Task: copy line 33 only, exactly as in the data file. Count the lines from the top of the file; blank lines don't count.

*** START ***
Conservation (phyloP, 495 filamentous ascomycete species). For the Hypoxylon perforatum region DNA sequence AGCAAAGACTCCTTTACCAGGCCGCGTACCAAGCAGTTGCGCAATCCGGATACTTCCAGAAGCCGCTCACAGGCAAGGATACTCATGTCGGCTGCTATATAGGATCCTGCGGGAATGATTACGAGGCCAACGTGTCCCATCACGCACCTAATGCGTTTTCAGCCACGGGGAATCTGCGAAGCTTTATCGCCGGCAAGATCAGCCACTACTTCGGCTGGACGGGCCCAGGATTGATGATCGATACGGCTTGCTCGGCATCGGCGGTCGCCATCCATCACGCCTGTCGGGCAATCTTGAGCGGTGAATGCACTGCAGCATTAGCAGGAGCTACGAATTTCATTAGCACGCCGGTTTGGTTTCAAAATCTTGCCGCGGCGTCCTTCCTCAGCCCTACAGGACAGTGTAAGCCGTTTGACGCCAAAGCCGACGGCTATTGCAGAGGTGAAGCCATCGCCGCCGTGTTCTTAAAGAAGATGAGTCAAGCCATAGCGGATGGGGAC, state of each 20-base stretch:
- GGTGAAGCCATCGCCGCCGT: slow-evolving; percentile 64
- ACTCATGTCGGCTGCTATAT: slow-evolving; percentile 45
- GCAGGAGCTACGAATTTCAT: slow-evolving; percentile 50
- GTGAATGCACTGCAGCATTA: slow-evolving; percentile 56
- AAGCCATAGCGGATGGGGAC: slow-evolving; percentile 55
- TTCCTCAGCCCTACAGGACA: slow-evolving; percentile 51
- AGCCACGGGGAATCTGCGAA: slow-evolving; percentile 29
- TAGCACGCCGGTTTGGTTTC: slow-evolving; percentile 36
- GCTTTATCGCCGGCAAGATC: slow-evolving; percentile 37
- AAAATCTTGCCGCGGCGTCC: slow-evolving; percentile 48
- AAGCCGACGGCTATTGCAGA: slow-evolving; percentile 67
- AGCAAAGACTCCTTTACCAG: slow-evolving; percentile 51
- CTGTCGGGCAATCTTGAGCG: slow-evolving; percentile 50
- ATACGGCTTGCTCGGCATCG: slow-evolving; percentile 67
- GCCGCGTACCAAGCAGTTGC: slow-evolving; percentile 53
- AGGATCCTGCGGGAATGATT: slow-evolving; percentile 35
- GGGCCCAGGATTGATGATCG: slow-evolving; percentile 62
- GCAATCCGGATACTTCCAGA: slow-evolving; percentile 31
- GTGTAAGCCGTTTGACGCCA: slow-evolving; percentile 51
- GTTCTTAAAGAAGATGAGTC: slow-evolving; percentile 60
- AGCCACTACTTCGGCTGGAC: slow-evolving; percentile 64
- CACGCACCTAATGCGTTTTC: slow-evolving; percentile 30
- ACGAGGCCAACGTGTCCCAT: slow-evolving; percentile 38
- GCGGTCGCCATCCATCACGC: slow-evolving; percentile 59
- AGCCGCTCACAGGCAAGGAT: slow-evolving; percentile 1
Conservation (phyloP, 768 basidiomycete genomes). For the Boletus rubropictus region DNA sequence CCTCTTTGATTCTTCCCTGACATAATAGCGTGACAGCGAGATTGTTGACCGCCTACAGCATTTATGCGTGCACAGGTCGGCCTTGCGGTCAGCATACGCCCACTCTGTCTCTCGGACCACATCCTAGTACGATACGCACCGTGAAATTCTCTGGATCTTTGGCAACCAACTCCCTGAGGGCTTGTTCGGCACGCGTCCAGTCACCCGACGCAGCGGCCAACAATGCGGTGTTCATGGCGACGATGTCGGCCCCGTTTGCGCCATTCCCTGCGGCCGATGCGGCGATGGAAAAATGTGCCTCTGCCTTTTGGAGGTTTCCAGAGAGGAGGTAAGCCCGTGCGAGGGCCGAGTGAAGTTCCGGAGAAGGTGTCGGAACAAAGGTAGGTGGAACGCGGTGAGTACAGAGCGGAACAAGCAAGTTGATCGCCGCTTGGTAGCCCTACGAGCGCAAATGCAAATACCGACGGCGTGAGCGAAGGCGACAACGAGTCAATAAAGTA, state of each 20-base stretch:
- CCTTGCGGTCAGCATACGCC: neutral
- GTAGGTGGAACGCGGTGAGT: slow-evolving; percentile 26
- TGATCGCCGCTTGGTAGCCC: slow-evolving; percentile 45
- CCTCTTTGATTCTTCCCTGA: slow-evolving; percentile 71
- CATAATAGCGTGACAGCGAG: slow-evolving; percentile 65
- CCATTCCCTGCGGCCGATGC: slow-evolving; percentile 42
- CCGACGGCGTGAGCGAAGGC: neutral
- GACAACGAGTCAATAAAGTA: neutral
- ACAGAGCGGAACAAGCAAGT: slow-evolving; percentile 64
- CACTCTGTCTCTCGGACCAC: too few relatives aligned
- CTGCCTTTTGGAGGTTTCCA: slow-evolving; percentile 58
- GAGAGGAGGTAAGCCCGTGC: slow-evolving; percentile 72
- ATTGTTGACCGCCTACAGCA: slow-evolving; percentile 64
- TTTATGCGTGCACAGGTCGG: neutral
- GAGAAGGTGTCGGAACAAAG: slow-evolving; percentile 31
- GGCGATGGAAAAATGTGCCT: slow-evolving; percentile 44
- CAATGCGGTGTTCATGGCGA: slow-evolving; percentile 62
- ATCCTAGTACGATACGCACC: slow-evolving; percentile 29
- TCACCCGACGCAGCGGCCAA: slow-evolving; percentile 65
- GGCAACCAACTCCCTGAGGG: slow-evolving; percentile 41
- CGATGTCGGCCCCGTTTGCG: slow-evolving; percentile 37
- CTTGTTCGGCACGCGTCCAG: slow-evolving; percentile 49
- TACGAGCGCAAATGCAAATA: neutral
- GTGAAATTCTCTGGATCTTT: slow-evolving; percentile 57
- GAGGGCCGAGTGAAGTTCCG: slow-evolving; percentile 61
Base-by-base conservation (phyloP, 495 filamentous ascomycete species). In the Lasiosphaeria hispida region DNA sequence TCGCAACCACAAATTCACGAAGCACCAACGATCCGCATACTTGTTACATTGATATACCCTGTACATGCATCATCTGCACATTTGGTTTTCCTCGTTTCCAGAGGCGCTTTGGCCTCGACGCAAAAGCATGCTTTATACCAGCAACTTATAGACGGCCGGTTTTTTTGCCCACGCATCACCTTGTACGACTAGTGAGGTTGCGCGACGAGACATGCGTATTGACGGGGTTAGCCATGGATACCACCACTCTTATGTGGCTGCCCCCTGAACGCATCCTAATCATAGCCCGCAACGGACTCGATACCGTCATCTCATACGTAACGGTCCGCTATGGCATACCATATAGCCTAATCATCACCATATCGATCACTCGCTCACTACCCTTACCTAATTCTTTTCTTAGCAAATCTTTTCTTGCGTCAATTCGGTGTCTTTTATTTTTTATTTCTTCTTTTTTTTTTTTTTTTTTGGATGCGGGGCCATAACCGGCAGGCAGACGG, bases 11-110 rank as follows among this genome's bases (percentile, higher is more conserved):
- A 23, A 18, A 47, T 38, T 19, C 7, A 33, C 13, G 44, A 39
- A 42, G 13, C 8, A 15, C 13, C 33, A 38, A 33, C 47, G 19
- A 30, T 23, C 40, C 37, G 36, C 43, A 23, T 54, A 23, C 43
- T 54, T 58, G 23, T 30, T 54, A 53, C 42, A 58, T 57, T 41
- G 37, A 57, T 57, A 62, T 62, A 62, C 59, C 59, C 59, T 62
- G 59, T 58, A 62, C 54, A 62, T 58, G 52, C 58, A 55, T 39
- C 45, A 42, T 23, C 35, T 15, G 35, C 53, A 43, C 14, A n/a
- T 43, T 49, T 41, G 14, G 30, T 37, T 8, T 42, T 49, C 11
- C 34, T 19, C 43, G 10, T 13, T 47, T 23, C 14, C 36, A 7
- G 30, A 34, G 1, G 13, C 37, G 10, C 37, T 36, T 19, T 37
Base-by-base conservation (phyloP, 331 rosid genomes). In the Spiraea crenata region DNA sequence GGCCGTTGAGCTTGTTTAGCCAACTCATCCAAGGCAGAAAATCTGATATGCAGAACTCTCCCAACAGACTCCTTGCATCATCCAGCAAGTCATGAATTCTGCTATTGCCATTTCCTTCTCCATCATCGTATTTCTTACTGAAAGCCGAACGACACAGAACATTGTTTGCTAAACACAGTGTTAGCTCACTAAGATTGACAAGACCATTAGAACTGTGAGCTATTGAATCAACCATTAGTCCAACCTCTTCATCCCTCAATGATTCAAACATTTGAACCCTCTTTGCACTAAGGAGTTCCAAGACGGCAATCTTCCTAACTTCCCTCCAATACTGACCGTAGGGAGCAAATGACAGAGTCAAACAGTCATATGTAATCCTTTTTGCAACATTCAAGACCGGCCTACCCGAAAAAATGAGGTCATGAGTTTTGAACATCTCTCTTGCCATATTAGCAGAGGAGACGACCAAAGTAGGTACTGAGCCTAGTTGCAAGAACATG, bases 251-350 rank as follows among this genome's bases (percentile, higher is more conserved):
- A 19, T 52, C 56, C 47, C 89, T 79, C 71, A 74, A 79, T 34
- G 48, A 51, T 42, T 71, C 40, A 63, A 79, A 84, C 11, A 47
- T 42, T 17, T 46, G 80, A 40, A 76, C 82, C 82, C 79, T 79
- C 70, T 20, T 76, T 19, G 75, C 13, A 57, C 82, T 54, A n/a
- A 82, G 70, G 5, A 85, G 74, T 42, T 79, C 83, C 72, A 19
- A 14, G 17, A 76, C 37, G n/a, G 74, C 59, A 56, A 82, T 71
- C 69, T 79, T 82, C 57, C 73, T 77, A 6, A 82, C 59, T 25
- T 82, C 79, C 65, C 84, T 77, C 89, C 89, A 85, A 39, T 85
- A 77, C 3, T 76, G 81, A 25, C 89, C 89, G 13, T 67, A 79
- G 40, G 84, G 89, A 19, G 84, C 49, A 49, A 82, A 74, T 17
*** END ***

- CCATTCCCTGCGGCCGATGC: slow-evolving; percentile 42